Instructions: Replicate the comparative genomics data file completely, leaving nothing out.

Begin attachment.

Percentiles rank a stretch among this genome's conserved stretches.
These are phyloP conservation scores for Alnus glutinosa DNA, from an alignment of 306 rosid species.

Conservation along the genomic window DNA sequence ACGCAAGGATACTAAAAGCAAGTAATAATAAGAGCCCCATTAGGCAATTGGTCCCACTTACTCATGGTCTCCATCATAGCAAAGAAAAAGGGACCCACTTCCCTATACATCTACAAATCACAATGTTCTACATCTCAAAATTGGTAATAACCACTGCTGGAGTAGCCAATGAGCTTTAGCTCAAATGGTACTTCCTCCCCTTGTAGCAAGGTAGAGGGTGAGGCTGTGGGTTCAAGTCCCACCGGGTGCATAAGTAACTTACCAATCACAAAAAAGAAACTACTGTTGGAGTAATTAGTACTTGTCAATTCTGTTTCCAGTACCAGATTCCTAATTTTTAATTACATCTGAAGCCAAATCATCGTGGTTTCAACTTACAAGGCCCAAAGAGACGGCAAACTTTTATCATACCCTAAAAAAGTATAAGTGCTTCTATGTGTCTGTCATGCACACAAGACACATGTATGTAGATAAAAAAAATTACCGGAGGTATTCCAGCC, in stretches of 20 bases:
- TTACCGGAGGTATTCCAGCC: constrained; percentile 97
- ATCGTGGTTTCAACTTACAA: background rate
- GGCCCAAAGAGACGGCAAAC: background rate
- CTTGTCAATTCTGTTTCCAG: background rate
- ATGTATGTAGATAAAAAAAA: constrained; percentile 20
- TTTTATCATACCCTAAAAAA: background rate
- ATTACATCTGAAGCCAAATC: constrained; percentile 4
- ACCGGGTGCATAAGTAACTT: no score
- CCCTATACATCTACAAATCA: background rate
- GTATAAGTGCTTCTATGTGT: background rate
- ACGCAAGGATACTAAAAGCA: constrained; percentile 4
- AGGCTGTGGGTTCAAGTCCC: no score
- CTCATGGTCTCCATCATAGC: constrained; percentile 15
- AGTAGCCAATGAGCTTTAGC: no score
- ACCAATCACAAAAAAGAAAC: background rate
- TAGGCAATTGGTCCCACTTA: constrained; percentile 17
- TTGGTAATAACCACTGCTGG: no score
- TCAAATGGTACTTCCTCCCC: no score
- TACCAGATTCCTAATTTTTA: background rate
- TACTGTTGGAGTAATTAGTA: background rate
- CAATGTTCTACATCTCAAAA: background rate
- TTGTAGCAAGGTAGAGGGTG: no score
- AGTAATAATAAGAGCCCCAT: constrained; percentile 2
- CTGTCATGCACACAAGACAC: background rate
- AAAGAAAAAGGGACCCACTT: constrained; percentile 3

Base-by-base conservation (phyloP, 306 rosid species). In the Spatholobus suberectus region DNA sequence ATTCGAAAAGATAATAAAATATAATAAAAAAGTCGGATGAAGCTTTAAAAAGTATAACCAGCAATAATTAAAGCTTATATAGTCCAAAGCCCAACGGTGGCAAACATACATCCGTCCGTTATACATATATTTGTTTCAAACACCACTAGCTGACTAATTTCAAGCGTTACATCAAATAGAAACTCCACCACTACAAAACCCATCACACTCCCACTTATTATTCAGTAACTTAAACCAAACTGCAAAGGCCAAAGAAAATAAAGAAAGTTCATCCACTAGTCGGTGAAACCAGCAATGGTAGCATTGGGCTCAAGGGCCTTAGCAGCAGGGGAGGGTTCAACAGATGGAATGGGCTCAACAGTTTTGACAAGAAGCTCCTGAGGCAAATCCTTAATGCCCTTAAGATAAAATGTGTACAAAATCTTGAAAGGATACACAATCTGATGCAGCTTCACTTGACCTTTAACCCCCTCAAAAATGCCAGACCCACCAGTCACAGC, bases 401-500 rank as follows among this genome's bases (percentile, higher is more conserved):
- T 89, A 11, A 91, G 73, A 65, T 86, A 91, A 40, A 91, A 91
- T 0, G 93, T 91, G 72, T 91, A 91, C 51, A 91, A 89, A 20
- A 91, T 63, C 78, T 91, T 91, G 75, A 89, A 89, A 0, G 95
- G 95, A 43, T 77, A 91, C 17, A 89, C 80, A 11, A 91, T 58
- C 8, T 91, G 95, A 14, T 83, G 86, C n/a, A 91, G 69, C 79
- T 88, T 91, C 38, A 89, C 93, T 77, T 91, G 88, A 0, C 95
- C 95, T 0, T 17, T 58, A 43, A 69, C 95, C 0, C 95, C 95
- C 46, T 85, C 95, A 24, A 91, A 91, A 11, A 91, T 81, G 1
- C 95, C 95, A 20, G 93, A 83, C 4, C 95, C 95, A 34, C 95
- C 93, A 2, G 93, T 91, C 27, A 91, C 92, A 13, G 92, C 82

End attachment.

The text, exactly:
Percentiles rank a stretch among this genome's conserved stretches.
These are phyloP conservation scores for Alnus glutinosa DNA, from an alignment of 306 rosid species.

Conservation along the genomic window DNA sequence ACGCAAGGATACTAAAAGCAAGTAATAATAAGAGCCCCATTAGGCAATTGGTCCCACTTACTCATGGTCTCCATCATAGCAAAGAAAAAGGGACCCACTTCCCTATACATCTACAAATCACAATGTTCTACATCTCAAAATTGGTAATAACCACTGCTGGAGTAGCCAATGAGCTTTAGCTCAAATGGTACTTCCTCCCCTTGTAGCAAGGTAGAGGGTGAGGCTGTGGGTTCAAGTCCCACCGGGTGCATAAGTAACTTACCAATCACAAAAAAGAAACTACTGTTGGAGTAATTAGTACTTGTCAATTCTGTTTCCAGTACCAGATTCCTAATTTTTAATTACATCTGAAGCCAAATCATCGTGGTTTCAACTTACAAGGCCCAAAGAGACGGCAAACTTTTATCATACCCTAAAAAAGTATAAGTGCTTCTATGTGTCTGTCATGCACACAAGACACATGTATGTAGATAAAAAAAATTACCGGAGGTATTCCAGCC, in stretches of 20 bases:
- TTACCGGAGGTATTCCAGCC: constrained; percentile 97
- ATCGTGGTTTCAACTTACAA: background rate
- GGCCCAAAGAGACGGCAAAC: background rate
- CTTGTCAATTCTGTTTCCAG: background rate
- ATGTATGTAGATAAAAAAAA: constrained; percentile 20
- TTTTATCATACCCTAAAAAA: background rate
- ATTACATCTGAAGCCAAATC: constrained; percentile 4
- ACCGGGTGCATAAGTAACTT: no score
- CCCTATACATCTACAAATCA: background rate
- GTATAAGTGCTTCTATGTGT: background rate
- ACGCAAGGATACTAAAAGCA: constrained; percentile 4
- AGGCTGTGGGTTCAAGTCCC: no score
- CTCATGGTCTCCATCATAGC: constrained; percentile 15
- AGTAGCCAATGAGCTTTAGC: no score
- ACCAATCACAAAAAAGAAAC: background rate
- TAGGCAATTGGTCCCACTTA: constrained; percentile 17
- TTGGTAATAACCACTGCTGG: no score
- TCAAATGGTACTTCCTCCCC: no score
- TACCAGATTCCTAATTTTTA: background rate
- TACTGTTGGAGTAATTAGTA: background rate
- CAATGTTCTACATCTCAAAA: background rate
- TTGTAGCAAGGTAGAGGGTG: no score
- AGTAATAATAAGAGCCCCAT: constrained; percentile 2
- CTGTCATGCACACAAGACAC: background rate
- AAAGAAAAAGGGACCCACTT: constrained; percentile 3

Base-by-base conservation (phyloP, 306 rosid species). In the Spatholobus suberectus region DNA sequence ATTCGAAAAGATAATAAAATATAATAAAAAAGTCGGATGAAGCTTTAAAAAGTATAACCAGCAATAATTAAAGCTTATATAGTCCAAAGCCCAACGGTGGCAAACATACATCCGTCCGTTATACATATATTTGTTTCAAACACCACTAGCTGACTAATTTCAAGCGTTACATCAAATAGAAACTCCACCACTACAAAACCCATCACACTCCCACTTATTATTCAGTAACTTAAACCAAACTGCAAAGGCCAAAGAAAATAAAGAAAGTTCATCCACTAGTCGGTGAAACCAGCAATGGTAGCATTGGGCTCAAGGGCCTTAGCAGCAGGGGAGGGTTCAACAGATGGAATGGGCTCAACAGTTTTGACAAGAAGCTCCTGAGGCAAATCCTTAATGCCCTTAAGATAAAATGTGTACAAAATCTTGAAAGGATACACAATCTGATGCAGCTTCACTTGACCTTTAACCCCCTCAAAAATGCCAGACCCACCAGTCACAGC, bases 401-500 rank as follows among this genome's bases (percentile, higher is more conserved):
- T 89, A 11, A 91, G 73, A 65, T 86, A 91, A 40, A 91, A 91
- T 0, G 93, T 91, G 72, T 91, A 91, C 51, A 91, A 89, A 20
- A 91, T 63, C 78, T 91, T 91, G 75, A 89, A 89, A 0, G 95
- G 95, A 43, T 77, A 91, C 17, A 89, C 80, A 11, A 91, T 58
- C 8, T 91, G 95, A 14, T 83, G 86, C n/a, A 91, G 69, C 79
- T 88, T 91, C 38, A 89, C 93, T 77, T 91, G 88, A 0, C 95
- C 95, T 0, T 17, T 58, A 43, A 69, C 95, C 0, C 95, C 95
- C 46, T 85, C 95, A 24, A 91, A 91, A 11, A 91, T 81, G 1
- C 95, C 95, A 20, G 93, A 83, C 4, C 95, C 95, A 34, C 95
- C 93, A 2, G 93, T 91, C 27, A 91, C 92, A 13, G 92, C 82